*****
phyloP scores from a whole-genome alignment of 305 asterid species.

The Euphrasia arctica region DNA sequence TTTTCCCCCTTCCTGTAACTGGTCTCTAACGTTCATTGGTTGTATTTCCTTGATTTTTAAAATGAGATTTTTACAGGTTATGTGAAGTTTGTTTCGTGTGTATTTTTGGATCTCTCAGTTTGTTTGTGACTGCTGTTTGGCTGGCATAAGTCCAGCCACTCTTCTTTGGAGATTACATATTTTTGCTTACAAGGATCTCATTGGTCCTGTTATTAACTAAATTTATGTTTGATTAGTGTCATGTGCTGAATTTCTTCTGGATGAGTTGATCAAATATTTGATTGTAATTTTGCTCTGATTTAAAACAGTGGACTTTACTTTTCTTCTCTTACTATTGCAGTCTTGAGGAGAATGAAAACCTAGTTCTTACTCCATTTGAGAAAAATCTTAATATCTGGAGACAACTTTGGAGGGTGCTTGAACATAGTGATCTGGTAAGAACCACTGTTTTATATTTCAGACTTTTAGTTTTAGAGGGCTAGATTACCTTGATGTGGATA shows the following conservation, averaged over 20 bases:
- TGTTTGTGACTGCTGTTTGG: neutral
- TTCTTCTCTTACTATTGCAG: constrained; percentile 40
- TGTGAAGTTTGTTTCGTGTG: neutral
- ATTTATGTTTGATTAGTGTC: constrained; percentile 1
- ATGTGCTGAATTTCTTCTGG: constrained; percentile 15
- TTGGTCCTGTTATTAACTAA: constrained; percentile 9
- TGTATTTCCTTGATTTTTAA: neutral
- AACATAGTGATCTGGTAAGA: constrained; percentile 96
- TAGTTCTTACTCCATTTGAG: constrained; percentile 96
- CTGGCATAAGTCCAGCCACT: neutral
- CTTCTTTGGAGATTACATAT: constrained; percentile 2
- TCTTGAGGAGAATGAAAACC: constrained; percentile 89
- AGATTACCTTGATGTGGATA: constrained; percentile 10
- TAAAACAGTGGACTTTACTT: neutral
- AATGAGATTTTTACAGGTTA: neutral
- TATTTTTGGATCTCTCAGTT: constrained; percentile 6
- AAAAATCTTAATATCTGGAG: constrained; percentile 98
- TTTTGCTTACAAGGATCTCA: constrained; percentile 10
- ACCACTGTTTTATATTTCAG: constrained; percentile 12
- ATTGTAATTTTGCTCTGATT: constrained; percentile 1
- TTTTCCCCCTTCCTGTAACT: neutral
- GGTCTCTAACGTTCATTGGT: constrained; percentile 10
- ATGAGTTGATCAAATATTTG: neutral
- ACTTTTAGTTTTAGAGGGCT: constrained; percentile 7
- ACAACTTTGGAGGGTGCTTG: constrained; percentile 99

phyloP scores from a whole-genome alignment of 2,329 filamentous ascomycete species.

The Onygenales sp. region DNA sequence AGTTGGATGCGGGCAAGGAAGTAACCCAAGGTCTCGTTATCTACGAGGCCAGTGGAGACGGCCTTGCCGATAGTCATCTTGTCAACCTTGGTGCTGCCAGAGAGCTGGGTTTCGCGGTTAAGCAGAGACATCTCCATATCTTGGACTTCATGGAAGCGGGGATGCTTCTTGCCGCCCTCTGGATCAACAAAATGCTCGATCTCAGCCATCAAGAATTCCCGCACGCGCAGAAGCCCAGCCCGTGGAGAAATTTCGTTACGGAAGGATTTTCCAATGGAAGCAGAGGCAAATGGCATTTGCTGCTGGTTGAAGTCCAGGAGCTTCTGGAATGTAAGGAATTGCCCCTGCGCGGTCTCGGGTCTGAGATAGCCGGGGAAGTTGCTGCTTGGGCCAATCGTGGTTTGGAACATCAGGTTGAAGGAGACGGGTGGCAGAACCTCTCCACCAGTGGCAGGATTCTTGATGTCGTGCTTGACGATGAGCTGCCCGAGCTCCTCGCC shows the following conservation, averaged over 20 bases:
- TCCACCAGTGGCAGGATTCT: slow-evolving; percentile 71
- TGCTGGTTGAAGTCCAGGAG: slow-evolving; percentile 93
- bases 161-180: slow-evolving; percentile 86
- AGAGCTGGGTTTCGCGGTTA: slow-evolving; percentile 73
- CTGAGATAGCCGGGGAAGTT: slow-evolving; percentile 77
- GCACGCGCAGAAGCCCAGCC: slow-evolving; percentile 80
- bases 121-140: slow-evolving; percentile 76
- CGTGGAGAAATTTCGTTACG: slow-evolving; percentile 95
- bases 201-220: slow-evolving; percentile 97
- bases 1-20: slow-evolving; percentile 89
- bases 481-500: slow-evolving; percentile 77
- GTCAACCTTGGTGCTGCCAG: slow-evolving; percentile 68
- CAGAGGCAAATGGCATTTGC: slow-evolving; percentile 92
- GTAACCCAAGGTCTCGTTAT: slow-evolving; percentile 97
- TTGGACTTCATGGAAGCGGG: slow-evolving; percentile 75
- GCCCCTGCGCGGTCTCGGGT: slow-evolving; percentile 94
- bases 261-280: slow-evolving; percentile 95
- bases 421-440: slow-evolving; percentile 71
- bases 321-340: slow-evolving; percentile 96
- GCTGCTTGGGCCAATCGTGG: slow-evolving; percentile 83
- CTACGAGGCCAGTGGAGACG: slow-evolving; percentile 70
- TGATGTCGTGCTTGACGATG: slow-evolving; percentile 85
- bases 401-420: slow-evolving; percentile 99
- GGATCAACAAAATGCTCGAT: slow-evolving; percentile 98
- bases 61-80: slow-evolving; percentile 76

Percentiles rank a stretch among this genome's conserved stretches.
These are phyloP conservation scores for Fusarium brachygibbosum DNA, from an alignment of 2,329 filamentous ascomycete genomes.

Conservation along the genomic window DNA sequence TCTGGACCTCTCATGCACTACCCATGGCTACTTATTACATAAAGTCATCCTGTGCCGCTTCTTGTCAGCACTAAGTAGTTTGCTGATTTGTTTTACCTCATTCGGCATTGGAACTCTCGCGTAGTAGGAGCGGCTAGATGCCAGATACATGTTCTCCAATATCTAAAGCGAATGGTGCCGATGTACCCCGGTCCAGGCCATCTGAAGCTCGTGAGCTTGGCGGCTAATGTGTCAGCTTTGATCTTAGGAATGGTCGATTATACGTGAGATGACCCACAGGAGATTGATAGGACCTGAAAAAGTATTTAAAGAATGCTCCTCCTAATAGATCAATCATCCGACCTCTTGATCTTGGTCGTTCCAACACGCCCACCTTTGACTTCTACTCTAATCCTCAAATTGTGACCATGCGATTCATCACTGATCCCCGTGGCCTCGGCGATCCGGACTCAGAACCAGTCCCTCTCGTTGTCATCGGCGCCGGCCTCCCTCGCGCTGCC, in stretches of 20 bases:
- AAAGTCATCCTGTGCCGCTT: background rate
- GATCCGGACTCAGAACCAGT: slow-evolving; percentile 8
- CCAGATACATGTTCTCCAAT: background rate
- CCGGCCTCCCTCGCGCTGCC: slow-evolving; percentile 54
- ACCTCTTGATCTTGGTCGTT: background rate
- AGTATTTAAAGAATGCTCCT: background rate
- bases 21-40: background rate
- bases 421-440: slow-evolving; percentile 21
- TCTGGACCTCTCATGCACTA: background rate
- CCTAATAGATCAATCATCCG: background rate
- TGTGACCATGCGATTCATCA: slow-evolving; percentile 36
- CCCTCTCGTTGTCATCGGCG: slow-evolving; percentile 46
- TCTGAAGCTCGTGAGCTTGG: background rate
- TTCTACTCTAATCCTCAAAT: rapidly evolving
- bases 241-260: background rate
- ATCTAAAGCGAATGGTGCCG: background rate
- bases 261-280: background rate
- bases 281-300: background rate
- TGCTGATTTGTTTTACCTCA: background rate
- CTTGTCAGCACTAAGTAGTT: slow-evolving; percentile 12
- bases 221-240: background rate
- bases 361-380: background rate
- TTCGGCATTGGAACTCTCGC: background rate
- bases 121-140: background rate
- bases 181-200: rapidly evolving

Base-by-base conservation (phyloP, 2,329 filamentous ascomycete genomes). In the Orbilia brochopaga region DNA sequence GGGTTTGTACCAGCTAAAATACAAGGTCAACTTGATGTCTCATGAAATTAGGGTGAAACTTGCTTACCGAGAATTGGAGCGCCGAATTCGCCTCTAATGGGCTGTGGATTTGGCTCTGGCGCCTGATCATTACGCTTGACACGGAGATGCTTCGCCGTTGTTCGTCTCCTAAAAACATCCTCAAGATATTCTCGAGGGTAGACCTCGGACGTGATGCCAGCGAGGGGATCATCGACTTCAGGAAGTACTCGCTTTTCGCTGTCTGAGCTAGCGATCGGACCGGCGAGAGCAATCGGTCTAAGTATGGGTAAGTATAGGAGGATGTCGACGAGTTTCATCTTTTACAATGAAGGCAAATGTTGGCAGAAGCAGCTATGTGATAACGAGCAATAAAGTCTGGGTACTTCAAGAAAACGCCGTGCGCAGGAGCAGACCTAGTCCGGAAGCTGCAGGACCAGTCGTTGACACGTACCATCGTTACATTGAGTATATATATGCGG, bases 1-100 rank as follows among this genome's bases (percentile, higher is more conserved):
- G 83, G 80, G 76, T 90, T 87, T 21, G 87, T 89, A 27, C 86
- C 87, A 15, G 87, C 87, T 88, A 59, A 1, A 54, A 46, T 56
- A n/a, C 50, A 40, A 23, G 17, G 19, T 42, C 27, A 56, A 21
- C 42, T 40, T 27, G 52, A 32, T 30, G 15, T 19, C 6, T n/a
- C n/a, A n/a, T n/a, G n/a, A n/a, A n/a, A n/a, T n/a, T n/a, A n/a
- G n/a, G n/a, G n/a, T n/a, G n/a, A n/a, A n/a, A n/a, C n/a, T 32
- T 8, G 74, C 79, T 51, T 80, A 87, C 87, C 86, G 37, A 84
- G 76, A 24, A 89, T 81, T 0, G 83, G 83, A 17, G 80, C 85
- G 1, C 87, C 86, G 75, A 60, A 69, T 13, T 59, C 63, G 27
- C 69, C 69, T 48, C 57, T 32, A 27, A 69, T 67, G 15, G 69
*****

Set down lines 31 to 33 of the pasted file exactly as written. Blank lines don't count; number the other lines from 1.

- TGCTGGTTGAAGTCCAGGAG: slow-evolving; percentile 93
- bases 161-180: slow-evolving; percentile 86
- AGAGCTGGGTTTCGCGGTTA: slow-evolving; percentile 73